Southeast Asia Tour 2015
Bagan | Myanmar
30 Nov 2015 | Mon
Day 12 of 46
Nyaung-U Town | Mani Sithu Market
After getting picked at Bagan Airport (around 7:50 am) our tour guide was ready to start visiting sites in and around Bagan. Our first place to visit was a daily market in the nearby town of Nyaung U (also known as Nyaung Oo).
Having arrived in Nyauang-U early in the morning, we found the small town to be busy with activity. With many locals coming and going from the local market, we saw various forms of transportation, such as walking, pulling carts, motorbikes, scooters, and even horses and buggies.
Nyaung-U Town, Myanmar is a small, picturesque city located in the Mandalay region of Myanmar. It is known for its temples, markets, and many different restaurants. The town itself is an eye-catching sight with its bright colors, vibrant atmosphere, and friendly locals.
Nyaung-U Mani Sithu Market
Mani Sithu Market in Nyaung-U, Myanmar is a popular destination for locals and tourists alike. Located in the heart of Nyaung-U, it is one of the oldest markets in the area and has been around since colonial times. The market itself is filled with stalls selling everything from fresh produce to traditional handicrafts and clothing.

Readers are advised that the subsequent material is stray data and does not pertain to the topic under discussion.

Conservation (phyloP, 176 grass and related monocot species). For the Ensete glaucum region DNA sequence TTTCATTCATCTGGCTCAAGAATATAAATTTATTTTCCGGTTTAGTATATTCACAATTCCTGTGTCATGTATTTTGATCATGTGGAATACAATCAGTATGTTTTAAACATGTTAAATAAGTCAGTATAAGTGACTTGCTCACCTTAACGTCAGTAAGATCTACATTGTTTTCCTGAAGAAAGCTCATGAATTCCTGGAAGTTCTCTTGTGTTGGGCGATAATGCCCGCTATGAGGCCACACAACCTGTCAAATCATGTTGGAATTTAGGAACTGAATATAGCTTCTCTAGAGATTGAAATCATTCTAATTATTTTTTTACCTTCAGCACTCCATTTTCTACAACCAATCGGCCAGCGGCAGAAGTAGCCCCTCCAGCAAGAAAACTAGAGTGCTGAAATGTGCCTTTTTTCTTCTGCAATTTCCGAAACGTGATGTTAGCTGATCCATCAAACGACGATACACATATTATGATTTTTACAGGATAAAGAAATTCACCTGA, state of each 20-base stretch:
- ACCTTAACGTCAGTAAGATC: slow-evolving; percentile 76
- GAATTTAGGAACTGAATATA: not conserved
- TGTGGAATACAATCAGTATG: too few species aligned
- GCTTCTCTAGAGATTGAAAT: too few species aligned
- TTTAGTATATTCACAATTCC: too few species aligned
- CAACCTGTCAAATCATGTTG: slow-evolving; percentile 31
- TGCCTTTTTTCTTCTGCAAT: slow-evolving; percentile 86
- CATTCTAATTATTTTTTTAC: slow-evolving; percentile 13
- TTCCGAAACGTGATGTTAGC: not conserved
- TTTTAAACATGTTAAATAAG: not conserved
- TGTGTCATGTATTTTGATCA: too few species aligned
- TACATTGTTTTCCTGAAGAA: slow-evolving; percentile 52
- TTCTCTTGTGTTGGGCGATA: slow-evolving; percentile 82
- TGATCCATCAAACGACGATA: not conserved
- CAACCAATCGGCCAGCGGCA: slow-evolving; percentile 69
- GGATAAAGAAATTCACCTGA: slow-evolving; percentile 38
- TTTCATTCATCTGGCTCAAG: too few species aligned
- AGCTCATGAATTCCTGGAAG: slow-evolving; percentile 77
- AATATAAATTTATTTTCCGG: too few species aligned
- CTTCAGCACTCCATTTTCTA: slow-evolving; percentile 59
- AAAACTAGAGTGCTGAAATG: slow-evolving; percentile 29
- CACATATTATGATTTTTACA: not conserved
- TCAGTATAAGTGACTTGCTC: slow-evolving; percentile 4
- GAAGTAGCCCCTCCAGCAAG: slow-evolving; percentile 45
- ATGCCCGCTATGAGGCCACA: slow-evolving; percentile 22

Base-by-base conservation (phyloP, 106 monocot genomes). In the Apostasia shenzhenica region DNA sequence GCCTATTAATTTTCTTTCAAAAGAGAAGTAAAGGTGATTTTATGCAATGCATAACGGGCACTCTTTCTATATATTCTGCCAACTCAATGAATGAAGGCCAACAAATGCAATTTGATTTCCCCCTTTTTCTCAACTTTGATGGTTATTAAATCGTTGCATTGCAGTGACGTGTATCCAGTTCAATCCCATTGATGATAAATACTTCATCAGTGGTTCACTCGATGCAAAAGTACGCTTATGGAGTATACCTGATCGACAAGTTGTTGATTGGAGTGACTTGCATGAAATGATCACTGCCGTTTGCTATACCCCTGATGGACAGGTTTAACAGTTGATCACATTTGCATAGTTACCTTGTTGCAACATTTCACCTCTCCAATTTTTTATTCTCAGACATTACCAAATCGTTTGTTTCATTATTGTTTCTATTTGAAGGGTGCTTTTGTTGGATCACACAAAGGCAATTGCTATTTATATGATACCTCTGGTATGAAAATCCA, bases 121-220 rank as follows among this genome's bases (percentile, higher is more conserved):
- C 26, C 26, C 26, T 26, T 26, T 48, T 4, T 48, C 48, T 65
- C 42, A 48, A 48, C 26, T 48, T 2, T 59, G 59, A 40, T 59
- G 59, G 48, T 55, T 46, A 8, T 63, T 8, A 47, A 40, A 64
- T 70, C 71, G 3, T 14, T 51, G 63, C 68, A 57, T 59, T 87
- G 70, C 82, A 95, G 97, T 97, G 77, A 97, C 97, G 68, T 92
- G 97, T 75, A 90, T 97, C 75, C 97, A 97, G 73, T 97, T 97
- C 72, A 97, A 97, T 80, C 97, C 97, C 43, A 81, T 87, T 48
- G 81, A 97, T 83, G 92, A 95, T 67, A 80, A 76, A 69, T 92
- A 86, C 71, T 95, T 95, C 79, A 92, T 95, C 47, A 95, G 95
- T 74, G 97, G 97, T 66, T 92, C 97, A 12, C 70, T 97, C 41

Mani Sithu Market offers a unique local experience; visitors can haggle with vendors over prices, sample delicious street food, or simply observe the hustle and bustle of everyday life here. It provides an interesting insight into Burmese culture, as many merchants still use traditional methods such as bartering or negotiating to sell their goods. With its vibrant atmosphere and abundance of products on offer, Mani Sithu Market is a must-visit destination for anyone travelling to Nyaung-U!
Woven Rattan Balls | Chinlone Game
Chinlone is a game that has been played in Myanmar for centuries and is now the national sport of this Southeast Asian country. In Chinlone, two teams of five players move in unison while passing around a woven rattan ball using their feet, knees, shoulders, and heads. The object of the game is to maintain possession of the ball without letting it touch the ground.
The origins of Chinlone can be traced back to pre-colonial Myanmar, where it was primarily used as a form of meditation and expression by Buddhist monks. Over time, however, it evolved into an organized sport with elaborate rules and regulations. Today, Chinlone competitions are held annually throughout Myanmar and have become one of the most popular pastimes in the country. Moreover, international tournaments involving other countries from around Asia are now being organized regularly.